1. You’ve done justice to the breast cancer awareness month 💙Aunt Amis story is sad because there could possibly have been a way to save her!!

  2. Thanks so much for educating me, Am sure aunty Ami will be happy where ever she is, God bless you Doc

  3. I was a bit teary when reading Aunyy Ami’s story but i think we all have a role to play to help educate others on breast cancer. Together we can fight it… If he masses gets educated by using all the social media handles we have…… Let’s fight this with every resource at our disposal….. Great piece Elise!

  4. This is a very touching story. Wow. If I were to be Auntie Ami’s brother I would have lashed the hell out of that man. I’m sure she will be smiling up there for the good work you have done for her and many other people. Especially women in this month. 👏🏾👏🏾👏🏾👏🏾👏🏾👏🏾👏🏾👏🏾👏🏾👏🏾👏🏾 BRAVO Elise 👏🏾👏🏾👏🏾👏🏾👏🏾👏🏾👏🏾👏🏾

  5. I lost my mum through breast cancer. Sometimes when it happens to others it might look far away but it’s very close. Awareness creation and preventive care should be the preferred choice

  6. Thank you DR. E for sharing this emotional and true story with us. I will get my girls so we go for the screening this month. Death that can be prevented should not be tolerated.

    Happy Blessed Birthday in advance my sweet, pretty and brainy Dr./Author😍😘

  7. This is a sorry read. I may not blame this gentleman like you said he might have not with vast knowledge about how dangerous break cancer can be dangerous but we can’t stop saying awareness needs to take the high notch…..

    Thank you

  8. Well done, Elise
    Indeed, breast Screening is a primary preventive measure to avoid the scariest disease…Cancer.

  9. Losing a loved one due to breast cancer like any cancer is such a traumatic experience. I remember losing a friend that was 29years of
    age mother of two ..had no lump but discomfort in breast turned out into a night mare …Screening for all ages is important if we are to fight this

  10. Such an unfortunate incident. Most people sing this anthem in times of mishap “whatever happens, happens for a reason”. Yes, life is a business and whenever you do as a person is on you, it might not affect you directly but the universe has a way of locating you through your actions and inactions. Her husband through his inaction made a wrong call and paid dearly. Let’s send our wives, girlfriends, side chicks etc to get their breast checked. Let’s not forget it plays an important role during the cataclysmic orgasm. Thank you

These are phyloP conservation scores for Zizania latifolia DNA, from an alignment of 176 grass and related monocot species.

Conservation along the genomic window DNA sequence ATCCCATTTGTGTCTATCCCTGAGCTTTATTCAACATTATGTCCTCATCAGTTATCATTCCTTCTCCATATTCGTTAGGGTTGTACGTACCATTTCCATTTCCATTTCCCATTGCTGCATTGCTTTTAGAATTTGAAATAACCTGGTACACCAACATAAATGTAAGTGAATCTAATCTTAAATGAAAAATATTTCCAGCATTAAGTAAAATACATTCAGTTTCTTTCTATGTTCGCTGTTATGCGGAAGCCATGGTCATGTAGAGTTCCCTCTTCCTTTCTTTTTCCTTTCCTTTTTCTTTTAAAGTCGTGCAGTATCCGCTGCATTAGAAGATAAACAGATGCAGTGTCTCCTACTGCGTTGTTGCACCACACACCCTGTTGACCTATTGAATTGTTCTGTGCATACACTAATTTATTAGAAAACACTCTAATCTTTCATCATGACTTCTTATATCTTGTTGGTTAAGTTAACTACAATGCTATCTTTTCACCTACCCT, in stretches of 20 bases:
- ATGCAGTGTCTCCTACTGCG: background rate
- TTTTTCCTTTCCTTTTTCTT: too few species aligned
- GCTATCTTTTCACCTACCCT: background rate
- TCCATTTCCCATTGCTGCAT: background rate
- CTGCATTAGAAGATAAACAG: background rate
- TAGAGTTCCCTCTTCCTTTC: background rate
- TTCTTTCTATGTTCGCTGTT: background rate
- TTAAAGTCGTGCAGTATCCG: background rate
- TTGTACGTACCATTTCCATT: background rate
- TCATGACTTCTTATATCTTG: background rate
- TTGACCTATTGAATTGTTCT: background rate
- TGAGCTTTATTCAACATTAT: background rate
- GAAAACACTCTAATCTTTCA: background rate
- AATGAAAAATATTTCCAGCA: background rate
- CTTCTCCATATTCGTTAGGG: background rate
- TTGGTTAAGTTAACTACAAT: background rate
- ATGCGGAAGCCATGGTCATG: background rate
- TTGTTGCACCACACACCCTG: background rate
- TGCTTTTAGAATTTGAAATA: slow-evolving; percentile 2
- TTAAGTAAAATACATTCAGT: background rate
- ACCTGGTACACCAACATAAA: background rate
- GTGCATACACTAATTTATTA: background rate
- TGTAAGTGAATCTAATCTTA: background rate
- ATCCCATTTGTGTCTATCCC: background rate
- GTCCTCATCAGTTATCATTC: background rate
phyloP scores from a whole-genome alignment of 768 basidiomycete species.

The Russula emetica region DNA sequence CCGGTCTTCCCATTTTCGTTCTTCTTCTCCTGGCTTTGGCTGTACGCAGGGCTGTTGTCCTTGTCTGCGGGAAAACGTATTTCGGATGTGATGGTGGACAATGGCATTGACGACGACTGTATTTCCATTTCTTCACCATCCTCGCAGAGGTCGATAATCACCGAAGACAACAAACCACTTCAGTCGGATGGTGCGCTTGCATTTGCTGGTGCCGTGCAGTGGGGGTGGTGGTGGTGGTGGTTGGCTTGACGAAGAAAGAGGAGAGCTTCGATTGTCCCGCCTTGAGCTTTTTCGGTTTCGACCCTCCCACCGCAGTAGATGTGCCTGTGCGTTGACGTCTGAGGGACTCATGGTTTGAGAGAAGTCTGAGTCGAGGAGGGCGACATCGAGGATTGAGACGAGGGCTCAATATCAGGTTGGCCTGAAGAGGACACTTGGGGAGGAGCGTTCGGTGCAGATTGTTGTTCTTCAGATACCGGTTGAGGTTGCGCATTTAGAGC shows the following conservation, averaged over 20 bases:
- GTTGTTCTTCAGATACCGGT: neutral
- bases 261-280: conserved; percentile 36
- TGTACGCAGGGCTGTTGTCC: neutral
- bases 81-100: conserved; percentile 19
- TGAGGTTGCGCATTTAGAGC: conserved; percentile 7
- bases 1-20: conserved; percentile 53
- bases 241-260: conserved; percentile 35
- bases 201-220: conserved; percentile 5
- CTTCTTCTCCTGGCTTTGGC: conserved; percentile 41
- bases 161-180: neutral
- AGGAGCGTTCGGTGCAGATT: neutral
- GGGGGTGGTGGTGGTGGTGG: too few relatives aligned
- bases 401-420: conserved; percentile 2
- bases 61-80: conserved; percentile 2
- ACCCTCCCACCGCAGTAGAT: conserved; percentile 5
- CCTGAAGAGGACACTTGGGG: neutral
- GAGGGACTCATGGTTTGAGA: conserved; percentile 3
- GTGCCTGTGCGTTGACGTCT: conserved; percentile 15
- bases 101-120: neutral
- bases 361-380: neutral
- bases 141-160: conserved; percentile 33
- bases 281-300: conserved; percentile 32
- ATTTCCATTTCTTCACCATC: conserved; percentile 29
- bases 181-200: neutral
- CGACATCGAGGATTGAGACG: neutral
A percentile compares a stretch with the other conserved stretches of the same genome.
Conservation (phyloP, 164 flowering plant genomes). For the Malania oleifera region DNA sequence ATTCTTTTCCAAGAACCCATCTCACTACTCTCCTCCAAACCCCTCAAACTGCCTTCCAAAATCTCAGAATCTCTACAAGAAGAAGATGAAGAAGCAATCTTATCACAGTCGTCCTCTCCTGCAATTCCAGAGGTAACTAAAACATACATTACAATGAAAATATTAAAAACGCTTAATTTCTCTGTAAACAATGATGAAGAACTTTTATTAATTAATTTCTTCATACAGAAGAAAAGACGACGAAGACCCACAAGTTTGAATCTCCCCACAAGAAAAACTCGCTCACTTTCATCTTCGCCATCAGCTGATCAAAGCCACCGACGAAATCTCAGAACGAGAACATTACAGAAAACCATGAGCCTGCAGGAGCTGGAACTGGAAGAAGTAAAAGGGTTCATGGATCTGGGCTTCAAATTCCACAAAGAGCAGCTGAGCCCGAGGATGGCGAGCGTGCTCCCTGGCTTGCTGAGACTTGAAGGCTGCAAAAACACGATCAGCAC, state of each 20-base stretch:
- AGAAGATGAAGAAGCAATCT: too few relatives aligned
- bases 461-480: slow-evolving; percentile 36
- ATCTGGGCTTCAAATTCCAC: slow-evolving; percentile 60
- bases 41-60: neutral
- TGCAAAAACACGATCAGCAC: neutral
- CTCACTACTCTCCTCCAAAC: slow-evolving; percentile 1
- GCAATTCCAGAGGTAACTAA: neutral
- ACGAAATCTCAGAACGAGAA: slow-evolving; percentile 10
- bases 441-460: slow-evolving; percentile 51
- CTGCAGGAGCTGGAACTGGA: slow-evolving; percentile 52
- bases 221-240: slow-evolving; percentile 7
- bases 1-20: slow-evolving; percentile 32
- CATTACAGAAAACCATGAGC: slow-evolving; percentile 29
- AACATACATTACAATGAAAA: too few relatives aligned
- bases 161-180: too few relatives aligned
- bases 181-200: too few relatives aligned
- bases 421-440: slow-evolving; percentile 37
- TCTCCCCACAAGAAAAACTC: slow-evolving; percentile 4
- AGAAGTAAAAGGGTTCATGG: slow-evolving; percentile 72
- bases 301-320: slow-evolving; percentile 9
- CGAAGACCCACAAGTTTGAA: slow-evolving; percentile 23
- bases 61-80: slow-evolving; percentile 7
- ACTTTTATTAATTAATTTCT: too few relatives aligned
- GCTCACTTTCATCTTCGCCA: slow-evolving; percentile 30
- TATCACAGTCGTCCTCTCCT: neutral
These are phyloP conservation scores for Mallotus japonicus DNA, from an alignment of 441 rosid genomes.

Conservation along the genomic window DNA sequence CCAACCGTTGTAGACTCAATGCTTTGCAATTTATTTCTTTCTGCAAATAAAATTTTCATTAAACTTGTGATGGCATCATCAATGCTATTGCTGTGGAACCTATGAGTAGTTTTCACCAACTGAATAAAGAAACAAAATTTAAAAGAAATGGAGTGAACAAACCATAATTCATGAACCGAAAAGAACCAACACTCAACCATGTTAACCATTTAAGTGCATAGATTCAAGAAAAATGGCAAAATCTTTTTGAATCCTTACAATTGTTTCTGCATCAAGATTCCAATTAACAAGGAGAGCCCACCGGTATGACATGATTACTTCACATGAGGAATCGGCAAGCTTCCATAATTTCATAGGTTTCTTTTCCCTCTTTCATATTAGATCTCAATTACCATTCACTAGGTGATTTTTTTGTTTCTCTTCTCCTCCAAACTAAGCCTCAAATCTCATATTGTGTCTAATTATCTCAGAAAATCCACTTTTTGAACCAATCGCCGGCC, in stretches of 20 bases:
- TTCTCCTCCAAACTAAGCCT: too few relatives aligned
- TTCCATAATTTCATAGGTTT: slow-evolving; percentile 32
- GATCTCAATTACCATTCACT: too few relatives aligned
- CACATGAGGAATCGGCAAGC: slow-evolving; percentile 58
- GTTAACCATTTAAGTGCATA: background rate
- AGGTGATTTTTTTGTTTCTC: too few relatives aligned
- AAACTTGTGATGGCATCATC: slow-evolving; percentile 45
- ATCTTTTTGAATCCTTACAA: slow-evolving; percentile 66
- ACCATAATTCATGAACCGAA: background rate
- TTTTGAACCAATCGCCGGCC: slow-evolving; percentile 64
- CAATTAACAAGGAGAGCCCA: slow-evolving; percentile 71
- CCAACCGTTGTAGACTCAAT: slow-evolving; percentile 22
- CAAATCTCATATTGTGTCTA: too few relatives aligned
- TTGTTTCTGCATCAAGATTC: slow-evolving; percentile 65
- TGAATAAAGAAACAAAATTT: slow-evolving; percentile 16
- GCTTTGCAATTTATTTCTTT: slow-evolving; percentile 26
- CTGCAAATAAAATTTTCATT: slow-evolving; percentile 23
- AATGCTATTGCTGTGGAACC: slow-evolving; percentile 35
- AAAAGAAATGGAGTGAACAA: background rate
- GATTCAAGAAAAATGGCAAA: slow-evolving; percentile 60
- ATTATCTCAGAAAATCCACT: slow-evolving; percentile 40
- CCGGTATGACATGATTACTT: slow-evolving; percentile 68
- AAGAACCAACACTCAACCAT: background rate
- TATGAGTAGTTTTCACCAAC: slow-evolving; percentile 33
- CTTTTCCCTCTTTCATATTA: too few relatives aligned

11. I have a similar story of a former colleague and friend. Y died before age 30 🙁 Her parents refused to believe the diagnosis and had her using traditional powders until it was too late. The last days by her bedside at KorleBu were painful to watch.
    May Y and Auntie Ami and any others who have died this way rest in perfect peace. And may we who are still here please go get them titties checked.
    Thank you for this story, Elise.

  12. I have been awakened! I surely will get my titties screened for the first time and advocate too. Thanks for nudging me.

  13. Quite a sad story 😩…thank you for taking your time to enlighten us of the need to take our health seriously

  14. Quite a sad one there, but thought provoking, and action prompting. For a while, you made me re-live the memories of wanting to become a doctor. Well I don’t know if you guys allow Electrical Engineers to treat patients though (on a lighter note), if so, you can be sure of seeing me in my white vest (working gear) at your ward tomorrow morning assisting to save lives and create more awareness. Elise, wherever you are, receive the needed grace to run this race you’ve been called to, and may God grant you the strength and enablement to finish well. We can only imagine what you go through, to keep hopes alive.
    Special thanks to Dr Nyamuame Vera for sharing the link.
    #Shalom